As long as Israel is going to wear the mantle of being the Jewish homeland, they have an obligation to represent the interests of all jews. That is a tall order for a people that so rarely agree unilaterally on much of anything. But Israel’s representation of global Judaism only works so long as we continue to allow it to be the case.

What that means is that a certain level of knowledge and involvement is required that hasn’t been seen from Americans concerned with Israeli affairs. We can’t sit in our congregations and our homes thousands of miles away and criticize Israel while ignorant of the politics and demographics that make up the country. If we want to be truly involved and engaged, we have to go out and invest ourselves in the realities that Israelis are dealing with on a regular basis.

To do this, we have to deepen our involvement through grappling with the tough questions. Jewish educational institutions across America have done a great disservice to American Jews by over-simplifying the relationship with Israel. We need to know more than hummus and falafel. We need to know more than Israeli dancing and IDF simulations. We even need to know more than just conflict and war. We need to know what it is like to be an Israeli, right now, today, what it truly means to be a Jew living in the homeland of our people.

Birthright poses as a solution to this problem. Send people to Israel for 10 days at a point in their identity formation that they will learn to love and support Israel, and that love will endure beyond their experience. Well, the values of caring for Israel are certainly established, but Birthright does preciously little to meaningfully educate or engage students about the politics or conflicts or ideologies of the region, and certainly not enough about what a young person can do to get involved in the many organizations and nonprofits that exist in the country for exerting influence as a Jew.

Moreso than at any time that I can remember, American Jews can identify with living in a country with a conflict of ideology. We know what it’s like to experience the kind of philosophical differences that Israel politics involves. We need not shy away from really engaging with these political and ideological questions: in fact, we have an obligation to involve ourselves thoughtfully with those challenges.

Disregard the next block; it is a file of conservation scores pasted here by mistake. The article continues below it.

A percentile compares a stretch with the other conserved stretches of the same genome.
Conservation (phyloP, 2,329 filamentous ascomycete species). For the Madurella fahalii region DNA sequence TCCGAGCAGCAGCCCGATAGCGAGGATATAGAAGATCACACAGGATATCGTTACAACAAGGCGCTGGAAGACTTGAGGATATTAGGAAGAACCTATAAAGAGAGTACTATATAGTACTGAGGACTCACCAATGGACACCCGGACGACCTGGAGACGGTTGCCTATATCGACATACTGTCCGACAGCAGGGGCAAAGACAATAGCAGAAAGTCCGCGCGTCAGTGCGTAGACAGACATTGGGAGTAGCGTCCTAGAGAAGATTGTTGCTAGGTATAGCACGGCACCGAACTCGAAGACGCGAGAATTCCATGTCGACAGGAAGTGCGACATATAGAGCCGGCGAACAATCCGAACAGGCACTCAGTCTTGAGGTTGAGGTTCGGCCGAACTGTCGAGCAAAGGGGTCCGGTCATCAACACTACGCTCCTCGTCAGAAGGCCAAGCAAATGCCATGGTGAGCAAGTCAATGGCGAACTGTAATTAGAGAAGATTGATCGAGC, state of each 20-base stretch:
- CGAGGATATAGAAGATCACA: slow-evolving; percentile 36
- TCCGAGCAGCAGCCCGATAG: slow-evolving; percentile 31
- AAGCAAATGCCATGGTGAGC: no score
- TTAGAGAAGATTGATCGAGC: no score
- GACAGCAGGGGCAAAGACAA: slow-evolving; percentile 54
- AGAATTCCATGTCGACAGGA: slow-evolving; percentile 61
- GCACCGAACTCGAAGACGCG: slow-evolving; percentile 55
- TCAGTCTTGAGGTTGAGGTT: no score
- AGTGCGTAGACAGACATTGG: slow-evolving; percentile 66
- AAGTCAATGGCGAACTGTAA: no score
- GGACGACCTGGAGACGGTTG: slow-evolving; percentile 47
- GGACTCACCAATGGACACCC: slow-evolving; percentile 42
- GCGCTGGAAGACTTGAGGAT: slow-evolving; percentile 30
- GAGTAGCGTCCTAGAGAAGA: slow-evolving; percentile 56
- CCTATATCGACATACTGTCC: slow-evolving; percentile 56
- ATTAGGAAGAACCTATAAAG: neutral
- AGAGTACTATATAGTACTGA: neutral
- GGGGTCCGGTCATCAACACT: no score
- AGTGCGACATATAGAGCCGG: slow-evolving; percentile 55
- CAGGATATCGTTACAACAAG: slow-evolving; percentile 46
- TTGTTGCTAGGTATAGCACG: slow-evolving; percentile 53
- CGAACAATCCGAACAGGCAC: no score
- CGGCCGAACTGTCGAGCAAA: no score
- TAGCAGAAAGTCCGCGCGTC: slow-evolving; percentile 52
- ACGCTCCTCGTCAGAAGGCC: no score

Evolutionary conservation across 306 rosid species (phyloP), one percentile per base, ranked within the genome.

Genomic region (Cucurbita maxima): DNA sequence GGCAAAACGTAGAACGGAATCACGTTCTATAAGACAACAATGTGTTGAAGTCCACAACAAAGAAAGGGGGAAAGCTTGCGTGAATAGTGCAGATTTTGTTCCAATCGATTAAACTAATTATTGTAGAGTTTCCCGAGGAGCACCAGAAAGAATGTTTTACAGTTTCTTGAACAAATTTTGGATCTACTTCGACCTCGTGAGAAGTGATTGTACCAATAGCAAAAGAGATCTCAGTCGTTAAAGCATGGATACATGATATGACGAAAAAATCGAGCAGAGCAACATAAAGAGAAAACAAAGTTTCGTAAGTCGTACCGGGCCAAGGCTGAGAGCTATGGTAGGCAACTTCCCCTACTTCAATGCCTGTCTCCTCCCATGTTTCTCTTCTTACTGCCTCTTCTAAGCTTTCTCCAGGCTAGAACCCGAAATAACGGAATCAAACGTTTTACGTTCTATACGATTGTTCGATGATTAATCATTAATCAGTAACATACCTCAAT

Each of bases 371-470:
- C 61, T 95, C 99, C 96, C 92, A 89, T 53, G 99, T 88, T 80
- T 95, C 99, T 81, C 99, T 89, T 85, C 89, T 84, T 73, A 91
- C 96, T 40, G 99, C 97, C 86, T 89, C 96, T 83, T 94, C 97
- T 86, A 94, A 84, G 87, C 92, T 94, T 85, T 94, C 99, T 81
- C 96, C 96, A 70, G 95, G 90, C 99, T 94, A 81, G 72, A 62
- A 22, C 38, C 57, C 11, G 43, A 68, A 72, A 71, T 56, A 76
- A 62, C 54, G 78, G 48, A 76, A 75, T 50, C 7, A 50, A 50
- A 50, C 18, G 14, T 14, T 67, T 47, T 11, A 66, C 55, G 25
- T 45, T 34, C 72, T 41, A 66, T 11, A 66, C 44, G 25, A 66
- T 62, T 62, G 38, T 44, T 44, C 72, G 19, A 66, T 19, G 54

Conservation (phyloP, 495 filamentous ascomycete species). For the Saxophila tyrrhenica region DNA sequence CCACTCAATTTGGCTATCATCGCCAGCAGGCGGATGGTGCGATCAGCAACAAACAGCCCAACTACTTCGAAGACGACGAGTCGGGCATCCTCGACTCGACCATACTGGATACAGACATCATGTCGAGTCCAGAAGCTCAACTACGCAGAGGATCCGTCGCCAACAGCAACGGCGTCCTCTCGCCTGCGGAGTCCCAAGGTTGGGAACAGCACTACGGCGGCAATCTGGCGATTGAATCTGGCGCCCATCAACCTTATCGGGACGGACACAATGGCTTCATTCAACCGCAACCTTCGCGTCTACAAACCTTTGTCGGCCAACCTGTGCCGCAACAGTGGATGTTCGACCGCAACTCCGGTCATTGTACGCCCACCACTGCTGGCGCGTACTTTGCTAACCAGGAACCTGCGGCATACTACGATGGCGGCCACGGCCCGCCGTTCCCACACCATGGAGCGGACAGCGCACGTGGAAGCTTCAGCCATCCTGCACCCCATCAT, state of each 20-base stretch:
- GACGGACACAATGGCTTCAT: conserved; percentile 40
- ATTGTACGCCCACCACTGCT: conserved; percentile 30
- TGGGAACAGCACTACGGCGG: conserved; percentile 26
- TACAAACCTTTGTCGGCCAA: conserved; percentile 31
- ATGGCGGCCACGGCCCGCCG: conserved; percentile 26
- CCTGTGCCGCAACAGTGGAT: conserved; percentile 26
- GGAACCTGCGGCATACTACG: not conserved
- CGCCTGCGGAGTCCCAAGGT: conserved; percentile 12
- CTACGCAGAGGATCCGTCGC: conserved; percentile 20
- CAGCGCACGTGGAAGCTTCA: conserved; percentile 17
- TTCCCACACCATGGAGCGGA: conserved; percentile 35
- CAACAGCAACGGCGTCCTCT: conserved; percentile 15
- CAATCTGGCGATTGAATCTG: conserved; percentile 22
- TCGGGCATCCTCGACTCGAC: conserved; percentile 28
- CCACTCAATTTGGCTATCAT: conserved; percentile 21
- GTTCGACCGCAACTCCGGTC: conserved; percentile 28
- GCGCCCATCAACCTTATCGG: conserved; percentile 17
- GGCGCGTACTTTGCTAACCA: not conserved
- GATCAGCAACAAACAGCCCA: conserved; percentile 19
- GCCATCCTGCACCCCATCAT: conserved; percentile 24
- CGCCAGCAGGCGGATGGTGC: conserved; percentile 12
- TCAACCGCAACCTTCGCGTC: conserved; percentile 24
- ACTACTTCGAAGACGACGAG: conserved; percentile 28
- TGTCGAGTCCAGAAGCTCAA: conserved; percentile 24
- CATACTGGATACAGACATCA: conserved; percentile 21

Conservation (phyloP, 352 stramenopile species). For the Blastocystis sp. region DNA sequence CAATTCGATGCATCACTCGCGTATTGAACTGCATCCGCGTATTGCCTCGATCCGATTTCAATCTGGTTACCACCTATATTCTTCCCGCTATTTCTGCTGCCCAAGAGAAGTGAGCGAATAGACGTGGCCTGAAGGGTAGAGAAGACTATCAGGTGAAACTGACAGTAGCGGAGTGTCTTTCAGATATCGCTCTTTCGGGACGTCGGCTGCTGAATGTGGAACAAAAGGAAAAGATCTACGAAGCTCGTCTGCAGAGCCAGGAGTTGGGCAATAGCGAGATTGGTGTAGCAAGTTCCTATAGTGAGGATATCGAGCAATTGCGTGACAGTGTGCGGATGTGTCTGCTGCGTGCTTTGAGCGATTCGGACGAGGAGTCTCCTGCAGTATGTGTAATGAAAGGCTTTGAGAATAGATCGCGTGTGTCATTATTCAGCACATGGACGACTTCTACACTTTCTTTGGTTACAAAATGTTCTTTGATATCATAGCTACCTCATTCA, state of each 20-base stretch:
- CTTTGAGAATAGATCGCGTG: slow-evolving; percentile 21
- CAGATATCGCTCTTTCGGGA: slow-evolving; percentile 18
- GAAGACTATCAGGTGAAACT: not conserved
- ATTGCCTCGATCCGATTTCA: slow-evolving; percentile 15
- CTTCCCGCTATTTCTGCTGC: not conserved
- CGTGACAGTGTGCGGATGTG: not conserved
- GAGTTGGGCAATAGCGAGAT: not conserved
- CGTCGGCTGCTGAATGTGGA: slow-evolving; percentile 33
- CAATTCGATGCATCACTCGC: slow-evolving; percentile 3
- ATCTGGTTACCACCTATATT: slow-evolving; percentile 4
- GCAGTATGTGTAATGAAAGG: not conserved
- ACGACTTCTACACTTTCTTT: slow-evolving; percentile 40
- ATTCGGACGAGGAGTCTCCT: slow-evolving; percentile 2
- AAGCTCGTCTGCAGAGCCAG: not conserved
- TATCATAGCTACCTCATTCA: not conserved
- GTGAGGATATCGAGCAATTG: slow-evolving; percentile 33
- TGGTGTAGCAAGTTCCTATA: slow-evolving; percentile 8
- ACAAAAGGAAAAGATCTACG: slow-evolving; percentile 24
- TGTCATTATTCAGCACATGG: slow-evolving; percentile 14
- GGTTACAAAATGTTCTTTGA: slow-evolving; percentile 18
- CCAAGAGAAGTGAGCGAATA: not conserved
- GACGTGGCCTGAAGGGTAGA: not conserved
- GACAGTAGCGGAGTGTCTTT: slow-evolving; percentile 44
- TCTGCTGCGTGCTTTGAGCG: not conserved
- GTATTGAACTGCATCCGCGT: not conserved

There are a multitude of ways that American Jews can make their voices heard in Israel. There are organizations and institutions that all are attempting to create meaningful change that American Jews can believe in. Taking the time to familiarize ourselves with the real issues will allow us the opportunity to get involved in ways that we can’t do by donating to “Israel”. Israelis don’t care what American Jews have to say, because, for all intents and purposes, Jewish Americans aren’t saying much of substance in a consistent and powerful way.

The American Jewish population is in control of enough man-power and enough financial discretion that we could be a powerful force in telling Israel how we want the Jewish state to represent us. To this point, we have been operating under the assumption of good faith, something that was fairly loudly declared false a week ago. As long as Israel continues to call itself the homeland of the Jews, it is our obligation to get involved and make our voices heard. That is the only way that we will have a strong, meaningful Jewish state in the land of Israel.

June 13th: The Jewish Whiteness Question

I took a Southwest flight for the first time this past week. I experienced the fierce battle that is finding an aisle seat with a priority spot in the B section, and waited, while the rest of the plane filled up around me. Finally, a man and his 10-year-old daughter sat down in the two seats next to me with a smile and a head nod, and everything seemed to be going just fine.

As we began to taxi toward take-off, I took off my Cubs hat and put it on my knee. As I did, I noticed the man’s face next to me change as he discovered the kippah on my head. The man didn’t get upset, he didn’t get angry, he didn’t get aggressive. But he was most definitely uncomfortable. What he had thought was a perfectly normal traveling companion had turned out to be an “other,” someone different than what he expected. He remained quite polite, still treated me just fine, but the look on his face told me that my ability to pass as a white person had disappeared in the flash of a moment.